There are also a couple of initiatives that give a strong sentiment on the intended policy direction and also create certain regulatory obligations. For example, the White House did release “Blueprint for an AI Bill of Rights” in October 2022. However, this is currently a non-binding roadmap for the responsible use of AI systems then this does offer good guidance on what entities can expect with regard to future laws affecting AI usage in the US. 

Secondly, on a more important note, on the 30th of October 2023,  President Biden released his long-awaited Executive Order on the Safe, Secure, and Trustworthy Development and Use of Artificial Intelligence.With the Executive Order, the President directs actions to protect Americans from the potential risks of AI systems to strengthen the nation's capabilities in artificial intelligence (AI), to promote scientific discovery, economic competitiveness, and national security.

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United Kingdom

The Department for Science, Innovation and Technology published a white paper on 29 March 2023 titled "AI Regulation: A Pro-Innovation Approach", which sets out the UK Government’s proposals to regulate artificial intelligence (AI) in a pro-innovation manner. The paper acknowledges the potential benefits of AI, such as improving healthcare, enhancing transport systems, and boosting economic productivity, while also recognizing the potential risks and challenges associated with this emerging technology.

Currently, the UK does not have a comprehensive AI regulation in place and first-hand it seems that there is not a serious one on the horizon. However, the UK government intends to give more powers to the existing sector-specific regulators to approach the AI risks around the following 5 principles: (i) safety, security and robustness; (ii) appropriate transparency and explainability; (iii) fairness; (iv) accountability and governance; and (v) contestability and redress.

The UK government confirmed that it will avoid “heavy-handed legislation” to avoid hindering the ability to respond to technological advances, and will instead “take an adaptable approach to regulating AI”, allowing regulators to use their expertise to modify the implementation of the principles to suit the specific context of AI in such regulator’s respective sector. The regulators will likely have a duty to apply the principles in case they are unable to implement and enforce them voluntarily. Key regulators are being encouraged to issue further guidance and resources on how to implement the five principles and how the principles will apply within their specific sectors. However, there are likely to be some gaps between the various approaches by regulators, and therefore, it is possible that legislation may be required to ensure consistent consideration of the principles.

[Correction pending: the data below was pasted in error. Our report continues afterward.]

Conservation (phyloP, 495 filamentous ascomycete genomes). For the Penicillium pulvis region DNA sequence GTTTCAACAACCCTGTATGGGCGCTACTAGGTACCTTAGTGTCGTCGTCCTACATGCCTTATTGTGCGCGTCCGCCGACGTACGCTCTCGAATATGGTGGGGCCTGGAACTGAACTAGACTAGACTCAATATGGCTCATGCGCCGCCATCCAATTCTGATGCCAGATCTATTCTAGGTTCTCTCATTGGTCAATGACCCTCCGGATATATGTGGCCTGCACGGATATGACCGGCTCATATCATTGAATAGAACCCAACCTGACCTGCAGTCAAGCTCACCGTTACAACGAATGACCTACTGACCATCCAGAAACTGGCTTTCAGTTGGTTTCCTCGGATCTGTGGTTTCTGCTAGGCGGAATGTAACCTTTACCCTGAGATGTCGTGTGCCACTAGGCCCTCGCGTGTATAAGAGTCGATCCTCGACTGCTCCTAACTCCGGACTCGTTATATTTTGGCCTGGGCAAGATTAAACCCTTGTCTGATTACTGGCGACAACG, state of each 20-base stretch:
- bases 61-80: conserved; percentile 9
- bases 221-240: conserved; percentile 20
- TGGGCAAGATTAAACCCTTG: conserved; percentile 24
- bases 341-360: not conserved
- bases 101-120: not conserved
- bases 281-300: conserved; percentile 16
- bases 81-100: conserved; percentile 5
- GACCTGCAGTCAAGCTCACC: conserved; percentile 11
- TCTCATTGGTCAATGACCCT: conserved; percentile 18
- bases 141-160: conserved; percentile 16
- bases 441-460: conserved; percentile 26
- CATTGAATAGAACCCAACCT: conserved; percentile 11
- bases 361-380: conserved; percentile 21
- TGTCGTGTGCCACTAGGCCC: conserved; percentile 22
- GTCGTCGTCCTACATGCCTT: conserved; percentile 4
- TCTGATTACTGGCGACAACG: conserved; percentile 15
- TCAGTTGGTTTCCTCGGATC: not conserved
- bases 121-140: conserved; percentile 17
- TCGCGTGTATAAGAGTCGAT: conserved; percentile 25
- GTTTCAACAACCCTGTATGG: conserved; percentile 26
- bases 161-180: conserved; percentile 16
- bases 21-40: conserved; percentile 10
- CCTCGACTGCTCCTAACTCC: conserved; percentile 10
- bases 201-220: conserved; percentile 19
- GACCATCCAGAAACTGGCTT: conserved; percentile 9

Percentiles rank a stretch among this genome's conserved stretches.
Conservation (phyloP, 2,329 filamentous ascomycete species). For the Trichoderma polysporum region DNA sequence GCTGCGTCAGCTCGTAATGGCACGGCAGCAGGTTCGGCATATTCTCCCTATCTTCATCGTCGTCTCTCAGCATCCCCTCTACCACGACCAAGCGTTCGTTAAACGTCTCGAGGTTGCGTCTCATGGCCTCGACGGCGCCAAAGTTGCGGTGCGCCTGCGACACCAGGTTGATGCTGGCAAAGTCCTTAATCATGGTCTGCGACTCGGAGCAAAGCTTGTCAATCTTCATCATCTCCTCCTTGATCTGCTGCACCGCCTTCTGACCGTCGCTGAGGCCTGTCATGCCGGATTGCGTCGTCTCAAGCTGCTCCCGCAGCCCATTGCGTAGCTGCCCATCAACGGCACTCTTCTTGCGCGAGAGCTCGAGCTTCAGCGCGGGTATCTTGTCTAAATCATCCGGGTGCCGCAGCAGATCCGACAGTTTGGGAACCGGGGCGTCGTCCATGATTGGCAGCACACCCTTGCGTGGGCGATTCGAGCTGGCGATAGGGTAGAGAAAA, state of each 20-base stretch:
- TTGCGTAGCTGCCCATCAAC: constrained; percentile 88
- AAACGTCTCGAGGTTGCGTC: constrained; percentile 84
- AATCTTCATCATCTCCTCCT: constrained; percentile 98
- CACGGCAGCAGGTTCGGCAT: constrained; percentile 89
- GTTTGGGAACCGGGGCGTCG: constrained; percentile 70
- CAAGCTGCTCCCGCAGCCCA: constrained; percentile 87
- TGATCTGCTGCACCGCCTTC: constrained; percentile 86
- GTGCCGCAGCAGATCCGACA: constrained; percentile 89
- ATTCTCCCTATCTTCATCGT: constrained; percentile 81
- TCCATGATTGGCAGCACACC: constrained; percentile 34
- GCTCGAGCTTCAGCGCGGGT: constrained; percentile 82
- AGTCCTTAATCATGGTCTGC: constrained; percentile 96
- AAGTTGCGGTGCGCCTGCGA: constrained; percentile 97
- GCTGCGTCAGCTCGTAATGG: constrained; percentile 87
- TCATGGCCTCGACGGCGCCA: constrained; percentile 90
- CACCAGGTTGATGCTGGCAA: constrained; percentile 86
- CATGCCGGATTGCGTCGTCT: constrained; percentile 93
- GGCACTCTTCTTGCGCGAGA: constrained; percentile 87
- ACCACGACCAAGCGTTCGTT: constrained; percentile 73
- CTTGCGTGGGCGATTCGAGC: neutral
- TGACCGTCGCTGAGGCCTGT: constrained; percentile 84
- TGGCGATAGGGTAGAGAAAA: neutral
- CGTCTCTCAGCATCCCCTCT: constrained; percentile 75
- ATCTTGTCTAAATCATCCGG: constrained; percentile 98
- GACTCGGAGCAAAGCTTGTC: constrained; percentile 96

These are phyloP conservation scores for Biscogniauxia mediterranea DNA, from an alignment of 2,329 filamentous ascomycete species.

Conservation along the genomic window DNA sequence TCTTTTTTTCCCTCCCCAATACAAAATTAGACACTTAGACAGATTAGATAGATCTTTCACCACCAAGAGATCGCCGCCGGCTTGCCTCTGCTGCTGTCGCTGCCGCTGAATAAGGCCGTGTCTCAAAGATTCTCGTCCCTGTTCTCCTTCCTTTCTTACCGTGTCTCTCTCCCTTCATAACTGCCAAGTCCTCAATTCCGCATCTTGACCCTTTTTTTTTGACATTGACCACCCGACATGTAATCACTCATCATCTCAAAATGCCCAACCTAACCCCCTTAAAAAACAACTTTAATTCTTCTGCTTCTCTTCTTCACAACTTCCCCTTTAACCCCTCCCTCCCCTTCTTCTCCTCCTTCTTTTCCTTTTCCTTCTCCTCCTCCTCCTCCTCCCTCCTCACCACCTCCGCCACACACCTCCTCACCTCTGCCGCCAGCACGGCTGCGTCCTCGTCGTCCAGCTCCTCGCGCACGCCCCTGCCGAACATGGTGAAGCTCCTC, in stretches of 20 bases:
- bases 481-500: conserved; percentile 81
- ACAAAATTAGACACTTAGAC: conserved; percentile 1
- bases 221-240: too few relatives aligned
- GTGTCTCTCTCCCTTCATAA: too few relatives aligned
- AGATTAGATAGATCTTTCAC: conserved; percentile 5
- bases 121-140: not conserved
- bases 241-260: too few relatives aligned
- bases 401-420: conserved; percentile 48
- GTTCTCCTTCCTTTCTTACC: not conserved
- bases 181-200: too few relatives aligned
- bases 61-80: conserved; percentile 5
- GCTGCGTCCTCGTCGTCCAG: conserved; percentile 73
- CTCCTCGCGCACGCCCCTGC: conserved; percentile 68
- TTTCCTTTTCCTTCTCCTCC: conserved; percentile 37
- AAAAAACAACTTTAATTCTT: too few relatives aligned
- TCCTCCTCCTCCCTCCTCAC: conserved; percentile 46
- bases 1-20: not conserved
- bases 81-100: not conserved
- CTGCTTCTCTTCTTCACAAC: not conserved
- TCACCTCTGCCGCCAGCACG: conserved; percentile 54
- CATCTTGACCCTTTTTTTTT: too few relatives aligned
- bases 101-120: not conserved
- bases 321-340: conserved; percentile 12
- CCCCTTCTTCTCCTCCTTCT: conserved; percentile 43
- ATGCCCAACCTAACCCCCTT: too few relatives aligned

The UK also wants to empower and harness the innovative power of AI, therefore, it has also confirmed the introduction of  AI regulatory sandboxes. 

What has been interesting to see lately is the UK's growing interest towards existential risks deriving from AI, especially at the frontier of development. The UK has taken a very active role in discussing how such risks can be mitigated through internationally coordinated action. A good example of this was the 2023 AI Safety Summit which took place in the beginning of November at Bletchley Park and which ended with the Bletchley Declaration on AI safety. Although there is presumably no effect on the majority of the businesses in the short term deriving from this it is still worthwhile monitoring the direction of the policy.


In April 2021, the European Union´s Commission proposed the first comprehensive framework to regulate the use of AI. The EU’s priority is ensuring that AI systems used in the EU are safe, transparent, traceable, non-discriminatory, and environmentally friendly.

Like the EU’s General Data Protection Regulation (GDPR) in 2018, the EU AI Act could become a global standard, determining to what extent AI has a positive rather than negative effect. The EU’s AI regulation is already making waves internationally and you can read more about it in our previous blog.